Erwin Bohatsch was born at Mürzzuschlag, Styria, Austria, on 8 October 1951. After attending the Graz School for the Decorative and Applied Arts between 1966 and 1970, where he studied under Otto Brünner, Erwin Bohatsch studied painting at the Vienna Art Academy under Walter Eckert from 1971.
Erwin Bohatsch's early work is distinguished by intricately detailed, emblematic forms filling richly "linear" or graphic pictures. From 1981 Bohatsch went through a period of pure painting in which he was inspired by Italian Post-Modernism, producing work notable for fantastic, sign-like figurations and simplified compositions.
In 1983 Erwin Bohatsch was awarded the Otto Mauer Prize and in 1984-85 a DAAD (Deutscher Akademischer Austauschdienst) grant for Berlin. In the late 1980s Bohatsch arrived at an organic, abstract pictorial idiom expressed in an earthy palette derived from the reticulated structure of crackled ceramic glazes.
During the 1990s Bohatsch entered on abstract reduction, which he developed into white monotypes. In 1996 he was awarded the City of Vienna Visual Arts Prize. Internationally acclaimed as an exponent of the New Austrian Painting, Erwin Bohatsch showed paintings at the Martin Gropius Building in Berlin (1982), the Museum of Modern Art, New York (1984), and the Museu Nacional de Bellas Artes, Buenos Aires as well as the Vienna Secession (both 1998).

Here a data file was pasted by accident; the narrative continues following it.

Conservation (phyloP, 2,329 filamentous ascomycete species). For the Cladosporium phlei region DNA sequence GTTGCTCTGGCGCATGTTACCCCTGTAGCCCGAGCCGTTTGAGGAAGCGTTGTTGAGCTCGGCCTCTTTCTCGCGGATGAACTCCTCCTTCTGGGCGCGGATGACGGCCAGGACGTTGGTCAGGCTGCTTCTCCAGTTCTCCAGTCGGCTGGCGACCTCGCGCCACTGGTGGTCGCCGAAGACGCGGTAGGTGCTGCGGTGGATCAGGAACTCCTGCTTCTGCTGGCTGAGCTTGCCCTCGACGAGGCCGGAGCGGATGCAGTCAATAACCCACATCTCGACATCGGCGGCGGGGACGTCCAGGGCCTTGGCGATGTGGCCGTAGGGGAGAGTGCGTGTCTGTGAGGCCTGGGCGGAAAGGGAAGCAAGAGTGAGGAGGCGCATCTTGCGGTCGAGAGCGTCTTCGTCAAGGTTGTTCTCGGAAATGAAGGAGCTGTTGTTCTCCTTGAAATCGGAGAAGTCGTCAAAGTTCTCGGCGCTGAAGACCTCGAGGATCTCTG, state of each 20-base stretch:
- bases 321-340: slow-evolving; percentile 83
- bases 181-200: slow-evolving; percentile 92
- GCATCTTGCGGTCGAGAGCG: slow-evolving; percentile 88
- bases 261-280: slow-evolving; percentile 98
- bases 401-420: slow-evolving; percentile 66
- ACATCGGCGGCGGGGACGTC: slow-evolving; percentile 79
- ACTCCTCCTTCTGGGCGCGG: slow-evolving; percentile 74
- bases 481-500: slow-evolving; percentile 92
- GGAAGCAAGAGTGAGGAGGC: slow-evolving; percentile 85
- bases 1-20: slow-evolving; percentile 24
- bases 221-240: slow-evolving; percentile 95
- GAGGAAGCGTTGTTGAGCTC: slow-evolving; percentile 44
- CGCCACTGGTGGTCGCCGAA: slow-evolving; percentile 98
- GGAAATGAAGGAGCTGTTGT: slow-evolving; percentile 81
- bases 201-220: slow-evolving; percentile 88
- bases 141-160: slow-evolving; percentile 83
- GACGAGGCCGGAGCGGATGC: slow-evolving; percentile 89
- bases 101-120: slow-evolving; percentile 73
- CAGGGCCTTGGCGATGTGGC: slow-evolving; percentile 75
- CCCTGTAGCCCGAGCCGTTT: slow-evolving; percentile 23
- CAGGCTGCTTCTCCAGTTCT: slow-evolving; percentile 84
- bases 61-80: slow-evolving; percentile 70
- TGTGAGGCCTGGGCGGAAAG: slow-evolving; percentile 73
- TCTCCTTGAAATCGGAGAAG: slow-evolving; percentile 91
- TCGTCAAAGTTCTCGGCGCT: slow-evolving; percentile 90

The "Museum moderner Kunst" in Vienna mounted a large-scale one-man show of Bohatsch's work in 1999. Erwin Bohatsch is, alongside Hubert Scheibl and Herbert Brandl, a member of an internationally important generation of artists who have succeeded in establishing a new paradigm for abstract painting.